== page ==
Germany has marked a slight drop in unemployment despite fears of recession, with the joblessness rate dipping under 5% in September. German analysts worry about the fallout of Brexit and US protectionist policies.
The EU's economic powerhouse Germany reported that unemployment dropped from 5.1% in August to 4.9% according to figures announced on Monday.
The job market usually grows in September, as more people are hired after the vacation season. Even so, this September boasts the lowest unemployment levels since the reunification of Germany in 1990.
The unusually strong figures came as a surprise to most analysts. The nation's economy contracted by 0.1% in this year's second quarter and experts believe data will show an additional slowdown between July and September. With the slump continuing throughout two consecutive quarters, the country would enter technical recession.
While describing the labor market as "robust," Germany's job agency chief Detlef Scheele warned that the employment spree was losing momentum.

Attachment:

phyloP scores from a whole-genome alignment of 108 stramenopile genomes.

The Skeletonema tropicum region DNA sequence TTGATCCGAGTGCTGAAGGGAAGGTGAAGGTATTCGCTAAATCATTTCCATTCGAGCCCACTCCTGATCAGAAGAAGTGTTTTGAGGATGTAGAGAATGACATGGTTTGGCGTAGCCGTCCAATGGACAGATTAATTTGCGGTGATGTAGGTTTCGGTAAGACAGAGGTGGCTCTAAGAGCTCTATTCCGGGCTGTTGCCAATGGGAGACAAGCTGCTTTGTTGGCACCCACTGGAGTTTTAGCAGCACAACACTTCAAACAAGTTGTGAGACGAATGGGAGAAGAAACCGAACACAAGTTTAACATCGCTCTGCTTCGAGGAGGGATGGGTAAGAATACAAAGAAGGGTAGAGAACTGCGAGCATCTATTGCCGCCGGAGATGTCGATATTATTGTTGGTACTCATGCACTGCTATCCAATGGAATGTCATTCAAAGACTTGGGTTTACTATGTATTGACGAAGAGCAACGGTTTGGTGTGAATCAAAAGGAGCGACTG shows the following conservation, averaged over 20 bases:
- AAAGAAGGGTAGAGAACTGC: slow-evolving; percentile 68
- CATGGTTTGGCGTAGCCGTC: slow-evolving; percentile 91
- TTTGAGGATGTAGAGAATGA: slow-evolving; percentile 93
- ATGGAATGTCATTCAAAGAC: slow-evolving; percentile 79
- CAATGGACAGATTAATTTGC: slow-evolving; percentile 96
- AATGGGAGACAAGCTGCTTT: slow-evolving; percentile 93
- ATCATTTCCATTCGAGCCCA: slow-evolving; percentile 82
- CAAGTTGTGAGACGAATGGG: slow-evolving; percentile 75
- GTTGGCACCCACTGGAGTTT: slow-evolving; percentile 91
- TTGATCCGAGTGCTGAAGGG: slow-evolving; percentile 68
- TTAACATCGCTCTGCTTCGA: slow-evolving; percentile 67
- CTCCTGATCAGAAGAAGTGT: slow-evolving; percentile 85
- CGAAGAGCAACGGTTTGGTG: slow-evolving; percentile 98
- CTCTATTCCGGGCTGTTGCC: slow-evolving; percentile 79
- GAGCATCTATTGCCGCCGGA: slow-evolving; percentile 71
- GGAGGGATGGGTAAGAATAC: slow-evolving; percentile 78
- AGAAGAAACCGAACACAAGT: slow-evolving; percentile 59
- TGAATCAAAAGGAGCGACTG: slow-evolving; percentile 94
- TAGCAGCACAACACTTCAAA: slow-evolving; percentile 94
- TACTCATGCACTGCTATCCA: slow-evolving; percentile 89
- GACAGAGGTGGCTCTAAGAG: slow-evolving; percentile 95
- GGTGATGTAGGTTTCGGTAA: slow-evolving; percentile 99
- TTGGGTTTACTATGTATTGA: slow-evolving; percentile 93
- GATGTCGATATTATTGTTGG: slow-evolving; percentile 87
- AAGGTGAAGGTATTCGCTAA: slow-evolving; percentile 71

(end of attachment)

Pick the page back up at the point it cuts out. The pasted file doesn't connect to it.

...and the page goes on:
'Robust' but troubled
Speaking to Handelsblatt daily, Scheele said that most of the factors suppressing the German economy come from outside its borders.
The problems stem from "Trump administration and insecurity when it comes to exports," Scheele said.
The German economy is oriented towards exporting high-quality goods, and the trade war between US and China or the threat of a no-deal Brexit is likely to have a serious impact.
German authorities say some 2.23 million people are now unemployed in Germany. The drop in unemployment is expected to end by the end of the year, however, and then reach nearly 2.35 million on average throughout 2020.
dj/rc (dpa, Reuters, AP)